Robert James Russell
I once dated a woman whose parents had, when she was a child, bought her a Stradivarius violin. My knowledge of those violins, back then, was minimal—what they cost, their rarity—but I did know they were luxury items, that she’d been musically spoiled and would laugh playing any other instrument. They would, of course, all be inferior.
After we’d have sex in her over-stuffed, typical college-ramshackle house, she’d wrap the bedsheet around her waist, go to the corner of the room and pull out the Strat, as she idly called it, from its scratched-up case and play from memory. I’d lie there in bed letting the raw honey music placate me, slowing my heart rate. She’d play furiously, prancing while the bedsheet dangled and bounced around her ankles like some traditional festive garb, eyes closed and face scrunched and red as if she was taken over by a muse.
Downstairs, her roommates lived in front of the Xbox, stoned, listening to hard metal. You could only just hear the thump of the bass from her room. It added a wraithy timbre to her music as if the heavens were calling back to her while she violently bowed. As if they were answering her dulcet prayers.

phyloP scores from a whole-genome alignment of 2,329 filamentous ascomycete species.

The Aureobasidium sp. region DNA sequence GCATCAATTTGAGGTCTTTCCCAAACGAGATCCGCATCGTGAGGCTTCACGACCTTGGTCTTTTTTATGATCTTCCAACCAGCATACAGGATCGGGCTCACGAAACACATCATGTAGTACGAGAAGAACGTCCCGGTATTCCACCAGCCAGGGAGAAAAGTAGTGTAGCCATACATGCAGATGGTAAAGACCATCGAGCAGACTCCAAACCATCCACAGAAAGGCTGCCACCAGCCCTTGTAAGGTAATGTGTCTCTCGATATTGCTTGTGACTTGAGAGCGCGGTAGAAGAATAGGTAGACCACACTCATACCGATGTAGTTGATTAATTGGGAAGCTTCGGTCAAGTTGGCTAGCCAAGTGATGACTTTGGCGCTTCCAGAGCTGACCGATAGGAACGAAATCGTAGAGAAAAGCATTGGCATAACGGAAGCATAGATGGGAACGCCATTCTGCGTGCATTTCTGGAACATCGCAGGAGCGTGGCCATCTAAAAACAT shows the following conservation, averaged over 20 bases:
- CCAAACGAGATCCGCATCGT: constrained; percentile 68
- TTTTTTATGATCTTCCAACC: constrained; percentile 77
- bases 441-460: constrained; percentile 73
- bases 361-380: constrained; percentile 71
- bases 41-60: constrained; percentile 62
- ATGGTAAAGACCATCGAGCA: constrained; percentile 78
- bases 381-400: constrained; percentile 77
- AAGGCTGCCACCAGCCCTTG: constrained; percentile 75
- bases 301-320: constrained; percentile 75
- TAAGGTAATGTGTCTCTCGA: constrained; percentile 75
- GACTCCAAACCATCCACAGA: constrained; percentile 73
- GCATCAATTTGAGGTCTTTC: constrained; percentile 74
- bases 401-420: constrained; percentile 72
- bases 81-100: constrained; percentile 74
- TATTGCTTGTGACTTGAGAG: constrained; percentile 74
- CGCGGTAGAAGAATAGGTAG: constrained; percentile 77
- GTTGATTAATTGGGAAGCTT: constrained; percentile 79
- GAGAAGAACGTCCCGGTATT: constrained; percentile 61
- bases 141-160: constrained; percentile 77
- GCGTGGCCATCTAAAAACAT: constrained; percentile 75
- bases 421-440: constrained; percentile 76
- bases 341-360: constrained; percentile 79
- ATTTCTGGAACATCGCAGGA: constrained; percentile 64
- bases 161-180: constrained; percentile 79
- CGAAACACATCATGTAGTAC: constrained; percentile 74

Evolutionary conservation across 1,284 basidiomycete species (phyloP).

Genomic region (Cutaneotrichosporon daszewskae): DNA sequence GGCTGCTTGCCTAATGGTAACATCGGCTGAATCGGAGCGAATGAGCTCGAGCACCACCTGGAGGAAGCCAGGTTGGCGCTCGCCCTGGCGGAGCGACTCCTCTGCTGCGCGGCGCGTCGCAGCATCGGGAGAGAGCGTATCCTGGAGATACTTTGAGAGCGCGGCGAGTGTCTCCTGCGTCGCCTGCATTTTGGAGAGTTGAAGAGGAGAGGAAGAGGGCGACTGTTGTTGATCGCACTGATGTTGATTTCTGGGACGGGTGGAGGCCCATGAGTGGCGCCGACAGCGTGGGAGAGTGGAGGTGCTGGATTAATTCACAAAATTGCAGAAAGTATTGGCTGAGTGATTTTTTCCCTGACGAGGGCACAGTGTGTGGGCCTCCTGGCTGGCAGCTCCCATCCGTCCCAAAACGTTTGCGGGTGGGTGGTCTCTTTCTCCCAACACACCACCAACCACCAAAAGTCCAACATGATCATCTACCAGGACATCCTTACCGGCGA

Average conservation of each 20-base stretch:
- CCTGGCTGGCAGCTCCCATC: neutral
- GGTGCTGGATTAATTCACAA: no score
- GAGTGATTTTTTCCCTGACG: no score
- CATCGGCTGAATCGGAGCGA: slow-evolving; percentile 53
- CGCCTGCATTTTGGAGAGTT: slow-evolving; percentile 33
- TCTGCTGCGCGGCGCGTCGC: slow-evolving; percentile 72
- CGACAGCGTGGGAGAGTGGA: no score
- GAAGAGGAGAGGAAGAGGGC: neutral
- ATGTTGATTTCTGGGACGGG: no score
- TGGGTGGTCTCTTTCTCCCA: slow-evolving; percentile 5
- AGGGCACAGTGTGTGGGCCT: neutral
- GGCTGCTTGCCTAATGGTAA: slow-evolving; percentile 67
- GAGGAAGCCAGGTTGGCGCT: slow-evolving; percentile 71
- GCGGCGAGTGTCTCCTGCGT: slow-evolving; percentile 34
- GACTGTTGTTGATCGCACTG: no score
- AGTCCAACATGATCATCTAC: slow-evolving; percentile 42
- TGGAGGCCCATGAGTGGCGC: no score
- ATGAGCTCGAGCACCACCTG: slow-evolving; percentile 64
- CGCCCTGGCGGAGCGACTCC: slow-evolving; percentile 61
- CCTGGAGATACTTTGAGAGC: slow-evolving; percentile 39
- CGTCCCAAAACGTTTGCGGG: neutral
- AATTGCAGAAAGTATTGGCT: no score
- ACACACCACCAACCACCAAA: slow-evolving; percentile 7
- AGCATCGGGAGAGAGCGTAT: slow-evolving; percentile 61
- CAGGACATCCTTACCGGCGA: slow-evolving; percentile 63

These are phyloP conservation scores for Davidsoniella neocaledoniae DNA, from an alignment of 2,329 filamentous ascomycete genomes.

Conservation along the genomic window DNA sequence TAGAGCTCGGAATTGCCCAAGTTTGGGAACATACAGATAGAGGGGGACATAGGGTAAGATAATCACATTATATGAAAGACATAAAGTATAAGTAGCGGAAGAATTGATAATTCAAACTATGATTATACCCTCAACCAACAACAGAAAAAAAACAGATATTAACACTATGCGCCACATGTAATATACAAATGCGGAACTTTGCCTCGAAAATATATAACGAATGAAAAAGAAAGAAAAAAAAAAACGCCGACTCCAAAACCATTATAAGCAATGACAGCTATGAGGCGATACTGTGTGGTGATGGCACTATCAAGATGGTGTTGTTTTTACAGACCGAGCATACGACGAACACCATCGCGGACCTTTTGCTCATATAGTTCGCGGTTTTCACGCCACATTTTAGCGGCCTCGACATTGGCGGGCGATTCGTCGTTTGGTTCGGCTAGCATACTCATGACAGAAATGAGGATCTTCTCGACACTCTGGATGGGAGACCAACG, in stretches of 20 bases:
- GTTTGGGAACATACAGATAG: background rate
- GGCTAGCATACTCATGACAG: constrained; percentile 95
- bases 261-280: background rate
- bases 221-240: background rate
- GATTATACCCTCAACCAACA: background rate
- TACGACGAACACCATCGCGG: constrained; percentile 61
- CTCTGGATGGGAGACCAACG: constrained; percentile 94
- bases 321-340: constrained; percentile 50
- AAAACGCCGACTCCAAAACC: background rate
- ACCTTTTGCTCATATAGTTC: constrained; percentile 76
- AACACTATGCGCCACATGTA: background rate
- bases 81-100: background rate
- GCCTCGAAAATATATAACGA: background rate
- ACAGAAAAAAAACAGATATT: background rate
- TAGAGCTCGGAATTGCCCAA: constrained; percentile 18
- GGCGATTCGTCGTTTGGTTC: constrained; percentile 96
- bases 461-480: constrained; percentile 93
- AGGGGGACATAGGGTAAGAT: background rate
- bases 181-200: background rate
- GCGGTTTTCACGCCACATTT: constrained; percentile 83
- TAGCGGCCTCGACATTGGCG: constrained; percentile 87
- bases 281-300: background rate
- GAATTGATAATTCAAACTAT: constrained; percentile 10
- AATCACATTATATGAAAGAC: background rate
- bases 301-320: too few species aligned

Not believing in an afterlife, in a higher power, should terrify me: What happens after you die? is the question we’ve all asked ourselves. Without this afterlife, without something waiting, only a void of nothingness—Gray bones in a grave, I often joke, calling back to a meme featuring a child asked about what happens to us when we die—I should be scared out of my wits.
But I’m not. I’m really, very truthfully, not.
For me, there’s a peace in this inescapability. It doesn’t make me a lawless rebel, moored to no social code, who’s only out for himself. No, I still care deeply for others, for my impact on the world. I try my best to leave this place better than when I found it. But it has allowed me a certain amount of freedom to experience each day to its fullest, lest it be my last, to tell those around me how much I care for them. It has forced me to be wowed and blindsided by natural splendor—the simplest things, too, are what do it, a painted turtle crawling toward a pond, softball sized peonies and their syrupy fragrance, nested starlings coming to and fro with food for their crackling calling chicks.
Of course, this is all relative to my mind when I die, this nothingness. But what about my body?